First Watch Restaurant Group, Inc.

Q4 2022 Earnings Conference Call


spk03: Good morning and welcome to the First Watch Restaurant Group fourth quarter 2022 conference call. All participants will be in listen-only mode. Should you need assistance, please signal a conference specialist by pressing the star key followed by zero. After today's presentation, there will be an opportunity to ask questions. To ask a question, you may press star then one on your telephone keypad. To withdraw your question, please press star then two. Please note this event is being recorded. I would now like to turn the conference over to Steve Murata, Vice President of Investor Relations. Please go ahead.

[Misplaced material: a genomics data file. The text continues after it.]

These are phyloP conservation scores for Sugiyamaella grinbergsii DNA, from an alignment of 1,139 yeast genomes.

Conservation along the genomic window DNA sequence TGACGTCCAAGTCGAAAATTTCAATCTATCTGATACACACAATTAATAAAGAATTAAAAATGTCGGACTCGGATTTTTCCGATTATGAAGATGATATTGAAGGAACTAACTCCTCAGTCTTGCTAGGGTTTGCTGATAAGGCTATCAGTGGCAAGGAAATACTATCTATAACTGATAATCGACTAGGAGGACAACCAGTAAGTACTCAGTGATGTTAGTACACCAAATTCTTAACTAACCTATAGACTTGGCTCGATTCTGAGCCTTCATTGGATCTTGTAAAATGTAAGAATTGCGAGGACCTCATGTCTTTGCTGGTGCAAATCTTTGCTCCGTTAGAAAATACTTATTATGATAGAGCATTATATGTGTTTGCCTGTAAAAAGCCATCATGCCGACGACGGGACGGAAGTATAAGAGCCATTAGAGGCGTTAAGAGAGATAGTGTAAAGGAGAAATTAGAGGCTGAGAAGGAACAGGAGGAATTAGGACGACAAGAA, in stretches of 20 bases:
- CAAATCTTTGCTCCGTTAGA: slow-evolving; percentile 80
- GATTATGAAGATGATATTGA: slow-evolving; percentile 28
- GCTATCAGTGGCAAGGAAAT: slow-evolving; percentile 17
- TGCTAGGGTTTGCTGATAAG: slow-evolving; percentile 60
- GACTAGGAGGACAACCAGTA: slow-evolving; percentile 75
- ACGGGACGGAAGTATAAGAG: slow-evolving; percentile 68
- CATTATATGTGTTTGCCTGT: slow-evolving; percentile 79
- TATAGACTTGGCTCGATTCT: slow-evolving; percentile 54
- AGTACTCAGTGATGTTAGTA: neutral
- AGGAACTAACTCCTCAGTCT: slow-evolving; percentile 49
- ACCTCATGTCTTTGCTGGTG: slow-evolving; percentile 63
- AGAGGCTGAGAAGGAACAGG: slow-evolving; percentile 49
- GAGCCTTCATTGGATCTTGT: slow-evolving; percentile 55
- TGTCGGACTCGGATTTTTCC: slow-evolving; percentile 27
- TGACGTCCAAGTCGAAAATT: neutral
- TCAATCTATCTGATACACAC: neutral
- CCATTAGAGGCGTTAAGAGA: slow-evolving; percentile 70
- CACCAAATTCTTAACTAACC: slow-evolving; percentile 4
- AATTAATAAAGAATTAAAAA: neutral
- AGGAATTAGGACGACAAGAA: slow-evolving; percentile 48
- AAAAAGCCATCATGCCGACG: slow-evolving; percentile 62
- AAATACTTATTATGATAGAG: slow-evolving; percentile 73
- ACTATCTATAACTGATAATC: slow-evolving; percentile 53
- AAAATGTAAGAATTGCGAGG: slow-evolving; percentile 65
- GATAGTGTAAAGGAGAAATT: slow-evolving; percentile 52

spk07: Good morning, everyone, and welcome. I'm joined here today by First Watch's Chief Executive Officer and President Chris Tommaso and Chief Financial Officer Mel Hope. This morning, First Watch issued its earnings release for the fourth quarter and fiscal year 2022 on Globe Newswire and filed its annual report on Form 10-K with the SEC. These documents can be found at Let me cover a few housekeeping matters before introducing Chris. This conference call will include forward-looking statements that are subject to various risks and uncertainties that could cause the company's actual results to differ materially from these statements. Such statements include, without limitation, statements concerning the conditions of the company's industry and its operations, performance and financial condition, growth strategies, and future expenses. Any such statement should be considered in conjunction with cautionary statements in the company's earnings release and the risk factor disclosure in our filings with the SEC, including our annual report on Form 10-K. First Watch assumes no obligation to update these forward-looking statements. whether as a result of new information, future developments, or otherwise, except as may be required by law. Lastly, management's remarks today will include references to various non-GAAP measures, including restaurant-level operating profit, restaurant-level operating profit margin, adjusted EBITDA, and adjusted EBITDA margin. Investors should review the reconciliation of these non-GAAP measures to the comparable GAAP results contained in the company's earnings release file this morning. And with that, I would like to turn it over to Chris. Thanks, Steve.